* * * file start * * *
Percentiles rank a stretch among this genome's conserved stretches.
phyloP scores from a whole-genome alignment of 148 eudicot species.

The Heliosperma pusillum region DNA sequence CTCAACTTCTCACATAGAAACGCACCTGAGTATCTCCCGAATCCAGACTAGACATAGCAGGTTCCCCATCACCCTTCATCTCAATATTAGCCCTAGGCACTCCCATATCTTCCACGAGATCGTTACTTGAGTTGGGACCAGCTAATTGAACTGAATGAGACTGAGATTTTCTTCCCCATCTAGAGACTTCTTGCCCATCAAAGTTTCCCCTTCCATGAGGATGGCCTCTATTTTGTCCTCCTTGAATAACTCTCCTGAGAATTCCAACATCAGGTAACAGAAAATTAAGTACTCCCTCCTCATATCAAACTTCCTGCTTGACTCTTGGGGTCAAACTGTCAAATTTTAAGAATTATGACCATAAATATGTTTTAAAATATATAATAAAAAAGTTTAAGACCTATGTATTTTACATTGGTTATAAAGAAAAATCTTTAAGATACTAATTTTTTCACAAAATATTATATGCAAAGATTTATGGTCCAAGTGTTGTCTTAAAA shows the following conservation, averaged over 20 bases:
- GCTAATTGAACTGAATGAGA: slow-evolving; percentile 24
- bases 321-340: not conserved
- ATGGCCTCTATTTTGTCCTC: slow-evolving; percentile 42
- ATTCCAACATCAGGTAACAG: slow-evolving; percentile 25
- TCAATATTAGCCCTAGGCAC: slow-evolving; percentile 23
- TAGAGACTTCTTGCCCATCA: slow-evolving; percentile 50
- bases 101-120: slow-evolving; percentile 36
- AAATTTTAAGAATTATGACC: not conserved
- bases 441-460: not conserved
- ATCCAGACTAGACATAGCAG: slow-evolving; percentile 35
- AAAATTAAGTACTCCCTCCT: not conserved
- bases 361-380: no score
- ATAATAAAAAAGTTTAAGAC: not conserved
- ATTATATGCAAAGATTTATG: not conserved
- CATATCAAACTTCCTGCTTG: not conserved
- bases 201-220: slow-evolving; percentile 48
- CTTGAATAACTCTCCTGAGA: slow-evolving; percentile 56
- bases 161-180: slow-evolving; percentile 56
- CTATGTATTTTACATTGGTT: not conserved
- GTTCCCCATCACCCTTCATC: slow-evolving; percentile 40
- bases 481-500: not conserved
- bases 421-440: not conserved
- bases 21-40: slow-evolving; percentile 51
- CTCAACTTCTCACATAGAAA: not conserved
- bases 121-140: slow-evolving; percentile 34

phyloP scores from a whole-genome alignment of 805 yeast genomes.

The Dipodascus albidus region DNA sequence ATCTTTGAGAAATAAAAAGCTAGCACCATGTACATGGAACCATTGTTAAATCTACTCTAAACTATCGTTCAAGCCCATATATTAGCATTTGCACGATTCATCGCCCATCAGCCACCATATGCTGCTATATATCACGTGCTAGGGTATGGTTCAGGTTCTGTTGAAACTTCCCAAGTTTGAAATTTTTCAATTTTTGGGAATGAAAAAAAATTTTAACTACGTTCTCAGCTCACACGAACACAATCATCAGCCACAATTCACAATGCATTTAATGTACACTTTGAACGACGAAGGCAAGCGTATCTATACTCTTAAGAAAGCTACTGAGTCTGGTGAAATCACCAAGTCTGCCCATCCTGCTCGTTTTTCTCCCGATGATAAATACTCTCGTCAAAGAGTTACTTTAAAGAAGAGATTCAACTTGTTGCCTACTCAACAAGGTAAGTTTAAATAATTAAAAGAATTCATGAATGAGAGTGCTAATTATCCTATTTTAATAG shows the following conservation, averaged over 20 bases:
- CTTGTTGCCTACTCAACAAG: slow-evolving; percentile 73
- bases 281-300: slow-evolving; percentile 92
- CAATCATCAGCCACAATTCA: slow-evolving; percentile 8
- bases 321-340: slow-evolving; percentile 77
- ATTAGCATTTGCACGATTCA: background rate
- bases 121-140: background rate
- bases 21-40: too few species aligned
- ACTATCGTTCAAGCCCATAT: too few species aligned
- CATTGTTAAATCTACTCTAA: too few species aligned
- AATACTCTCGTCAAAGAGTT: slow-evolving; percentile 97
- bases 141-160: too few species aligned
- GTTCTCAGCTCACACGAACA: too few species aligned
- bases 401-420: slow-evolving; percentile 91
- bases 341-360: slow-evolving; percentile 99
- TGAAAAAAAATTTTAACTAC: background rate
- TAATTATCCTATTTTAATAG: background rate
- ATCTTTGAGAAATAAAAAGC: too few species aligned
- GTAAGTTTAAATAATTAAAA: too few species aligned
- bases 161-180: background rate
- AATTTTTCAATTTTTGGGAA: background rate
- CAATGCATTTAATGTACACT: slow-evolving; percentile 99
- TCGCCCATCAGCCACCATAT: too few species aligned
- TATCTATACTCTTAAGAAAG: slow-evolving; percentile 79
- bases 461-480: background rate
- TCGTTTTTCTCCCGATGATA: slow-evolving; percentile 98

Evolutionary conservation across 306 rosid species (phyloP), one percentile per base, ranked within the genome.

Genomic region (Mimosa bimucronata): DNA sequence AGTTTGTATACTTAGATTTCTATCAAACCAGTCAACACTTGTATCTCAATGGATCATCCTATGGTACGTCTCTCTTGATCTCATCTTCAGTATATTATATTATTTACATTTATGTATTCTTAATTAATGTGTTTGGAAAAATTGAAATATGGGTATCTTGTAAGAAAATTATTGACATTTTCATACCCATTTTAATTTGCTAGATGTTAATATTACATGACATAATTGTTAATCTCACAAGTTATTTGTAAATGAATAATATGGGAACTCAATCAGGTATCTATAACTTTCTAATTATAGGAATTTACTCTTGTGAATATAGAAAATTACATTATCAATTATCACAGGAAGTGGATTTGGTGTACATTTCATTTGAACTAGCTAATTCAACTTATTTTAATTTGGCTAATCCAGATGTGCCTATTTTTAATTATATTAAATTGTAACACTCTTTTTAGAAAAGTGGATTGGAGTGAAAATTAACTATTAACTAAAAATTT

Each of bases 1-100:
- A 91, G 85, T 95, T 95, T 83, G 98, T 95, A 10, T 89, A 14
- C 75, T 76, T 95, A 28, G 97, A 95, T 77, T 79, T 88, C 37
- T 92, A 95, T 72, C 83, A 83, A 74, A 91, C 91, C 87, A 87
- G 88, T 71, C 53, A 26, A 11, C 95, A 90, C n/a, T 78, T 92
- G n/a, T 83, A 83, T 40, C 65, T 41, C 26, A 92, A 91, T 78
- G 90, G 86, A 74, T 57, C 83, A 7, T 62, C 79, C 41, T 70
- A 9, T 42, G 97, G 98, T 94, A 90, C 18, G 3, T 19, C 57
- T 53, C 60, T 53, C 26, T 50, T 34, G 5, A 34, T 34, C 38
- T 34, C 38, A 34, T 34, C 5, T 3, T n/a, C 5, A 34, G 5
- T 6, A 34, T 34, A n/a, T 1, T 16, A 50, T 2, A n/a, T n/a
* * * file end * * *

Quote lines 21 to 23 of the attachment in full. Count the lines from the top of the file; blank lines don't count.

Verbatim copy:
- bases 161-180: slow-evolving; percentile 56
- CTATGTATTTTACATTGGTT: not conserved
- GTTCCCCATCACCCTTCATC: slow-evolving; percentile 40